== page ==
In double outlet right ventricle (DORV), a congenital heart disease, something goes wrong during the formation of the heart in the womb and both great arteries are attached to the right ventricle. No arteries, or only a part of the aorta, are attached to the left ventricle.
The human heart has four chambers. The top chambers, the right and left atria, receive blood flowing into the heart. The bottom chambers, the right and left ventricles, pump blood out of the heart.
In a normal heart, the right atrium receives blood that has traveled through the body and has little oxygen left in it. The right ventricle pumps that blood out to the lungs through a large blood vessel called the pulmonary artery. The blood picks up oxygen in the lungs, travels back to the left side of the heart and is pumped out to the body through a large blood vessel called the aorta. Because the pulmonary artery and the aorta are the largest blood vessels in the body, doctors sometimes call them the great vessels or the great arteries.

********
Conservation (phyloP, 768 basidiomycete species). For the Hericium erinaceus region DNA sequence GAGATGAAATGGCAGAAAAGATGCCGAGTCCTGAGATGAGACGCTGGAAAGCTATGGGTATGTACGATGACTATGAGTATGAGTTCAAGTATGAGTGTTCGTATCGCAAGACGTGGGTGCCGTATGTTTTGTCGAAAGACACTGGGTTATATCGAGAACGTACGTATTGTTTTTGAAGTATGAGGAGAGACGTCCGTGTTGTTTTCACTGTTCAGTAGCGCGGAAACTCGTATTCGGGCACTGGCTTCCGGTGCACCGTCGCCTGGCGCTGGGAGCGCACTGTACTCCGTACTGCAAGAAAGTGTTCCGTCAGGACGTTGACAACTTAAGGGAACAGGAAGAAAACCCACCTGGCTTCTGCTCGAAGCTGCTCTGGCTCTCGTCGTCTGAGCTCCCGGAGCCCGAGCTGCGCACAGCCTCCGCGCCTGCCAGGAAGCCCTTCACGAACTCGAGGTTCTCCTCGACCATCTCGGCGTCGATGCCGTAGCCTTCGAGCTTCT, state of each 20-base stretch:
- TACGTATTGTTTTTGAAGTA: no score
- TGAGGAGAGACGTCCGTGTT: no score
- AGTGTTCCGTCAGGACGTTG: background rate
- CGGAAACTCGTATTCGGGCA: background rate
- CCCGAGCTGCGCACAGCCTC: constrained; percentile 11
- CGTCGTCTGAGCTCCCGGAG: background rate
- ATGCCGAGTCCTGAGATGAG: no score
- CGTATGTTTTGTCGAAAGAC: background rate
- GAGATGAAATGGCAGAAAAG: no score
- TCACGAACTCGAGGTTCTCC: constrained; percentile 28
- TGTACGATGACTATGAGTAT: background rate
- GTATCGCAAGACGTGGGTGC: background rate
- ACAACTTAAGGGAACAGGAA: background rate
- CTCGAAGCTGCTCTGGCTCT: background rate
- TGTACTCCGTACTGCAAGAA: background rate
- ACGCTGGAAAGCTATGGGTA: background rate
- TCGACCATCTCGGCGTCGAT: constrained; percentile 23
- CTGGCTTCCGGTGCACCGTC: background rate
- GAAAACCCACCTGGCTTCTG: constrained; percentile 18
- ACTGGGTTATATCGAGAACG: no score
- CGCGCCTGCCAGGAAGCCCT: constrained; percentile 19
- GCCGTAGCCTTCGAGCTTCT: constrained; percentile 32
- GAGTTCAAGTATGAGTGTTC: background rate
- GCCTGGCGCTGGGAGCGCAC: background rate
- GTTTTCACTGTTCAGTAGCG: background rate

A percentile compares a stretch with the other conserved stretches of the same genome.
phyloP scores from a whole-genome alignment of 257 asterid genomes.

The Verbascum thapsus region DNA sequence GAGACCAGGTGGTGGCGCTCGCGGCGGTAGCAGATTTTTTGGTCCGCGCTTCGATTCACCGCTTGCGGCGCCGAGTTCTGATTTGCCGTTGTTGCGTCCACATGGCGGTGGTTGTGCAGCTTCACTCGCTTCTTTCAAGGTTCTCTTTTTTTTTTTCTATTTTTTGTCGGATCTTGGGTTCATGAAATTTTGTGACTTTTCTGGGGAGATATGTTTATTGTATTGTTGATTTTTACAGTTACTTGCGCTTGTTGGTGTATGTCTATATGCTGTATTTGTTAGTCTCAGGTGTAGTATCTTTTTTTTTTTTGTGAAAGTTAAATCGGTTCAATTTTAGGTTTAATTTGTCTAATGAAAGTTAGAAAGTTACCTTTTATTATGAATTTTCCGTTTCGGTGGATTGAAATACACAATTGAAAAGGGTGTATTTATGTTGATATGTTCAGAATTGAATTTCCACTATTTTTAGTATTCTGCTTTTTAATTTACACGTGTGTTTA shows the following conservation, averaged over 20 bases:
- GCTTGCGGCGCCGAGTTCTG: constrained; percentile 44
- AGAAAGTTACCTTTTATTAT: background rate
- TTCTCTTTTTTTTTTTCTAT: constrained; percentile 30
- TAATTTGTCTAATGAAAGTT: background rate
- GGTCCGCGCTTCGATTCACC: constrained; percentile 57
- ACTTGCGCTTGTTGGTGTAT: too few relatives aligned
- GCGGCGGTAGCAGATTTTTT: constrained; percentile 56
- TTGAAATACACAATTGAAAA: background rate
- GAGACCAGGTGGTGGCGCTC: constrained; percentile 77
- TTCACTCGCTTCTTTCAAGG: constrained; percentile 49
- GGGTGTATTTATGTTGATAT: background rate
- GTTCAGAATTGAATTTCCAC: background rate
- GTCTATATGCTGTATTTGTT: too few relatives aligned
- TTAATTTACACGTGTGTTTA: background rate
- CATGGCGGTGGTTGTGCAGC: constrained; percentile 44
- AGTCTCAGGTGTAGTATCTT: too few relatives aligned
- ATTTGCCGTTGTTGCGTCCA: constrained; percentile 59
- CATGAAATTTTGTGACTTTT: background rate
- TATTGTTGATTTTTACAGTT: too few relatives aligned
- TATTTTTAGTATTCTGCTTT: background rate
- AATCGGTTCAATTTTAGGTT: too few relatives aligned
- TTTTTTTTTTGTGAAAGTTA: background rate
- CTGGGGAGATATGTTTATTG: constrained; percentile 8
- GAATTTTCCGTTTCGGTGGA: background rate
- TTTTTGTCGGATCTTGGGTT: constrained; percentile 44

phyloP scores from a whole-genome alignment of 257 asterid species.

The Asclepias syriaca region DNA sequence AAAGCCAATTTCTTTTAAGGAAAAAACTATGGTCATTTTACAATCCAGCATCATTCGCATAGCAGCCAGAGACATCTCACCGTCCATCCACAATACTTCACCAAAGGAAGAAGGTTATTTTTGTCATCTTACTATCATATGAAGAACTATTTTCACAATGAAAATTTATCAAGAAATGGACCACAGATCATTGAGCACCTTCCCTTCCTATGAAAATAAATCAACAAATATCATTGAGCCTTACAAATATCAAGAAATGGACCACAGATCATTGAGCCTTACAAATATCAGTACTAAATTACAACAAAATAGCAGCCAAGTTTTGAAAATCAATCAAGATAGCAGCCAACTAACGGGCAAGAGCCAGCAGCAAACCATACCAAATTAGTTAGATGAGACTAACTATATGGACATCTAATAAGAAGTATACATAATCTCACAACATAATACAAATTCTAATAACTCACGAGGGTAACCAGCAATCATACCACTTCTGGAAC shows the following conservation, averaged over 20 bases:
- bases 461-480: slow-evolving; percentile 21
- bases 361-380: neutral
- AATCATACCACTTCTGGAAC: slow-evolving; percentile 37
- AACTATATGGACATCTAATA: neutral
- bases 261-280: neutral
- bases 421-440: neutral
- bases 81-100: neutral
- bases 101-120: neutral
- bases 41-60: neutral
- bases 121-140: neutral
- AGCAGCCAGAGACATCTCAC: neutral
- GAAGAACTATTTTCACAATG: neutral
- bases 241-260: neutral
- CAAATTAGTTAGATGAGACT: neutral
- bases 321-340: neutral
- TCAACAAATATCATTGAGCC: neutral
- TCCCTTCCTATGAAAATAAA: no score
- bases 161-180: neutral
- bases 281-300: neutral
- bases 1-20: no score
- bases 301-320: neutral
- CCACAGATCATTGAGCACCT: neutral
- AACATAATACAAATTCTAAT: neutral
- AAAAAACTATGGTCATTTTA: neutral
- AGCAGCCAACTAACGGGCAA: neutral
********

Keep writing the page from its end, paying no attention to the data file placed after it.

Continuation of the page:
Children born with a double outlet right ventricle heart defect always have another heart defect called a ventricular septal defect (VSD). This is a hole in the septum, the wall that divides the right and left ventricle. The VSD is actually helpful — it allows the child to live. Without the VSD, blood that traveled to the lungs and back to the left side of the heart would have no place to go, since the aorta isn’t attached to the left ventricle, and no oxygenated blood would reach the body.
The VSD allows oxygenated blood flowing into the left side of the heart to cross over to the right ventricle, and be pumped out to the body through the aorta. However, because it’s a mix of the de-oxygenated blood in the right ventricle and the oxygenated blood from the left ventricle, the blood isn’t as high in oxygen as it should be, and this causes problems.
In some cases, because more blood than normal is flowing into the right ventricle, this heart defect means that too much blood is pumped to the lungs. Over time, this uncontrolled flow can damage the lungs and heart, and heart failure can result.
In some cases, children with double outlet right ventricle also have pulmonary stenosis, a problem with the valve that leads out of the heart to the pulmonary artery. There may also be irregularities with the mitral valve, which separates the left atrium and left ventricle.
There are different types of double outlet right ventricle, classified according to the location of the VSD and how the great arteries are arranged with respect to each other. The Cardiac Center team will explain your child’s heart defect to you in detail.